Although I know little about air marshal mode it sounds pretty interesting for us MP folks. The great thing about MP is the adrenaline rush of fighting real humans with unknown and highly variable skills. I agree with Jason that it should stimulate MP participation and bring out what really makes MP fun-teamwork.
I've been thinking that merging this with functionality similar to what we find in persistent dynamic campaign servers we would bring what SP mission players love-a personal contribution to a strategic objective.
If Air marshal mode could be expanded to enable the air marshals to quickly and easily command their side's AI and ground resources to be placed or moved by taking direct control of what coding and algorithms do now in dynamic persistent campaign servers this would open up a whole new dimension to the sim. This would mean making it easy to command the movement of convoys, direct tanks to attack certain enemy defenses when the air marshal thinks force balance is in his favor, to place his limited resources such as flak to points of his choice like around airfields, critical bridges, factories that have vital production etc. Maybe even deciding which factories produce what. Probably allowing changes on the fly during map action would be tough from a coding perspective but a time slot could be set aside during the map roll to let a commander quickly assess what's going on and, working within rules-based limits. direct things to move to achieve a strategic objective. Of course, guessing what the guy on the other side is going to do will be a big part of success.
To do this some work needs to be done in multiplayer like improving the net code to allow more objects that interact including AI and players. Its hard now to get a player limit up to just 32 with very modest amount of AI moving about and interacting in the server. Maxing out at 16 players will leave you hunting for a fight on a full size map. I would love to see lots of AI activity in a server that could handle 100+ players. Also, better and easier accounting of losses and production and more attention paid to the resiliency of objects and make sure updates don't wreck the behavior of objects (like bridges). Also AI behavior could use some work especially in ground-based combat.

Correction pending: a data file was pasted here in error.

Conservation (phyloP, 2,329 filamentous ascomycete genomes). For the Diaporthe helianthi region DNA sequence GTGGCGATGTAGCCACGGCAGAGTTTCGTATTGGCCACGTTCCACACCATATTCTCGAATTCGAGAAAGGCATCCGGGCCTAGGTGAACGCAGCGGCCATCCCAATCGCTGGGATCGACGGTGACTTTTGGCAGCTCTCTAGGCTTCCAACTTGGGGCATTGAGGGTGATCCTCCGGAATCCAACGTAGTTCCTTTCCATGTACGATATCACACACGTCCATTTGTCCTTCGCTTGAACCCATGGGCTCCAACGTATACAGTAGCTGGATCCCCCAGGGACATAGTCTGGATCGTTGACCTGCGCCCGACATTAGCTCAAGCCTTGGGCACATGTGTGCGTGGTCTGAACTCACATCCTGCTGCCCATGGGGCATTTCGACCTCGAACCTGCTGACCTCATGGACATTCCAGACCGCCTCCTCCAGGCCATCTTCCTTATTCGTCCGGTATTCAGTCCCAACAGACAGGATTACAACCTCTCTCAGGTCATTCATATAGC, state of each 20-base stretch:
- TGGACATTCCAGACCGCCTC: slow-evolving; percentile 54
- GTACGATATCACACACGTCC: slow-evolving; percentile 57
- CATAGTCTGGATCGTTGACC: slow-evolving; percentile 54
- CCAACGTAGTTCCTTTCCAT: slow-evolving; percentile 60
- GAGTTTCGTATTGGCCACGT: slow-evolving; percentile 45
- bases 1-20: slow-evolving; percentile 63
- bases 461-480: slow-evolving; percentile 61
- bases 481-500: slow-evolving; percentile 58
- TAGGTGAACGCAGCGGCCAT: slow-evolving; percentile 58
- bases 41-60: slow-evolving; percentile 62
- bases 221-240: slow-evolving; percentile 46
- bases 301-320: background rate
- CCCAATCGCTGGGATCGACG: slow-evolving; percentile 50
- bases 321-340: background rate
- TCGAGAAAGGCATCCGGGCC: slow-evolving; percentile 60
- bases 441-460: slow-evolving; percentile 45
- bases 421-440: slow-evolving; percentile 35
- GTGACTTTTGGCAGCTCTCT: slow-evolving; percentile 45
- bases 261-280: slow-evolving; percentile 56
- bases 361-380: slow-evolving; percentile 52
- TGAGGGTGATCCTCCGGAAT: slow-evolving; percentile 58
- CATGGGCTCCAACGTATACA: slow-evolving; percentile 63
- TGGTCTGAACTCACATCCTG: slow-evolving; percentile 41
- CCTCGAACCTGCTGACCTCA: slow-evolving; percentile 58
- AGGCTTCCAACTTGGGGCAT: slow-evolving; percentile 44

I loved playing the Coco server (rest its soul) because you could make a contribution to a multi-week-long campaign. Want to bomb factories or storage?- that reduces the enemy's available resources, want to dogfight?- your kills reduce the enemy's plane availability and sends pilots back to a rear field, want to hit tanks engaged in a battle? this helps your side reduce resources and enables taking control of the enemy's territory and local assets.-All of which factor in to the opening state of the next map. Eventually, everything that has happened during that multi-week period serves to influence the final outcome when a side can no longer defend its last base. It also allows one side to turn the tide.
Its so much better than a points type server where winners just need to shoot down a few more planes or knock out a set number of targets that repeat every couple of maps so it gets uninteresting pretty quickly. You kind of have two competitions going on at once, one inside the other. Individual players and their skill level and numbers factoring at one level and the air marshal and his ability to think strategically in another.
I think Coco gave up his beloved experiment because the updates kept causing fatal issues that too often prevented the server algorithms from doing their job. He had to do all kinds of algorithmic gymnastics to make it work within the game's limited ability to handle AI (1 tank had to equal 5) and to adequately calculate the results at the end of each map roll. All this takes a lot of time and effort even someone with Coco's exceptional talents.
It was a great idea though and it was a lot of fun.